Christopher Alexander, executive vice president and regional director of REMAX Integra, thinks they will. For one, he expects crime rates to drop—provided the government doesn’t overprice the product—because, given the option, consumers will opt for the legal route of purchase.
“Consumes of marijuana will rather go to a store rather than risk criminal punishment by going to a drug dealer,” said Alexander. “There have been raids [in Toronto], but property values are still doing very well. What’s important to point out is the convenience factor of things. Concerns that people would start growing pot in houses after it’s legal and what value that would have on their property, they’re unfounded because, given the convenience factor of going to a store rather than an illegal means, the majority of society wold prefer to keep it legal.
“Once the black market can’t keep up with the legal market, that’s when crime will come down. Any time crime goes down, property values typically go up.”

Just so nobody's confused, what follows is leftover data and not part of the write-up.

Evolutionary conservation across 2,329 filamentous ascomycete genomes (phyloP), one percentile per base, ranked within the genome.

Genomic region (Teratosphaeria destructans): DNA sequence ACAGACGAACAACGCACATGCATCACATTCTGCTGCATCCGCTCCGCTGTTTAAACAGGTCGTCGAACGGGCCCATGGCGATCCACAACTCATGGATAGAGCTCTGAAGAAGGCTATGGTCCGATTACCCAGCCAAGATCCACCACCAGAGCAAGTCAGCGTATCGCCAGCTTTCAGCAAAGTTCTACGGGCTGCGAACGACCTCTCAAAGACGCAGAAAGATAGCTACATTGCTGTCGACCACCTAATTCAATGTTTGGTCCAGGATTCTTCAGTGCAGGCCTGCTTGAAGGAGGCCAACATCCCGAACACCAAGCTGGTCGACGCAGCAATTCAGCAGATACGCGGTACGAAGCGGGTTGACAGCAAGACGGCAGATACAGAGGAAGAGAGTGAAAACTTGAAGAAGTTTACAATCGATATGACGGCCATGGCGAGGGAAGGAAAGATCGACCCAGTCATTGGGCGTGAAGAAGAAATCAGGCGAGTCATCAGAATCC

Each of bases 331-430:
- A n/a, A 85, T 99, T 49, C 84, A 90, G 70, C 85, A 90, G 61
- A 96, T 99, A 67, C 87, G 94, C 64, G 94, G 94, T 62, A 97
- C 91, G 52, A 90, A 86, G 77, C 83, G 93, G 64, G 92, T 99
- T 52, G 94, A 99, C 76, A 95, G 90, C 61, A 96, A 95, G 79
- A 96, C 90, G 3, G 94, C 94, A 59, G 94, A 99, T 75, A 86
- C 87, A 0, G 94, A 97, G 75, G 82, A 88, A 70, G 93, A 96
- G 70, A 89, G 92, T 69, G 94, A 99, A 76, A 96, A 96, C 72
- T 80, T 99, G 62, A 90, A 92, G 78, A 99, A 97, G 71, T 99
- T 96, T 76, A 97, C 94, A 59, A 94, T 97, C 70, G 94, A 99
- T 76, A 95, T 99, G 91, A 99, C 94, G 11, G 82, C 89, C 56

Alexander expects the kinks to be worked out within the first year of dispensaries opening, but he’s adamant that crime rates will drop. He also says that the economic spinoff in the neighbourhood could contribute to increased property values.
However, Erica Mary Smith, broker of record and co-founder of Stomp Realty Inc. in Toronto, believes marijuana dispensaries will adversely affect property values.
“My opinion is it would decrease value because you’d limit your buying pool, in terms of young families, young couples and professionals wanting to move into the neighbourhood,” she said. “You might hit that millennial generation where they might think it would be cool to be around those things, but the novelty would wear off quickly. Will there be more security? It could affect peace of mind at home.”
Smith likened the proximity of legal dispensaries to marijuana grow-ops and doesn’t believe prospective homebuyers would be pleased upon hearing the disclosure from sales agents.
“People would not want to be near that,” she said. “It’s like the saying goes, ‘You want to be able to leave the party.’ In our industry you always have to disclose everything and I don’t see this helping.”
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A report last week shed light on the surprisingly positive impact marijuana dispensaries have had on Denver, Colo. properties, raising their values US$27,000. But as Canada prepares for the legalization of pot, will dispensaries have the same effect on real estate in the Great White North?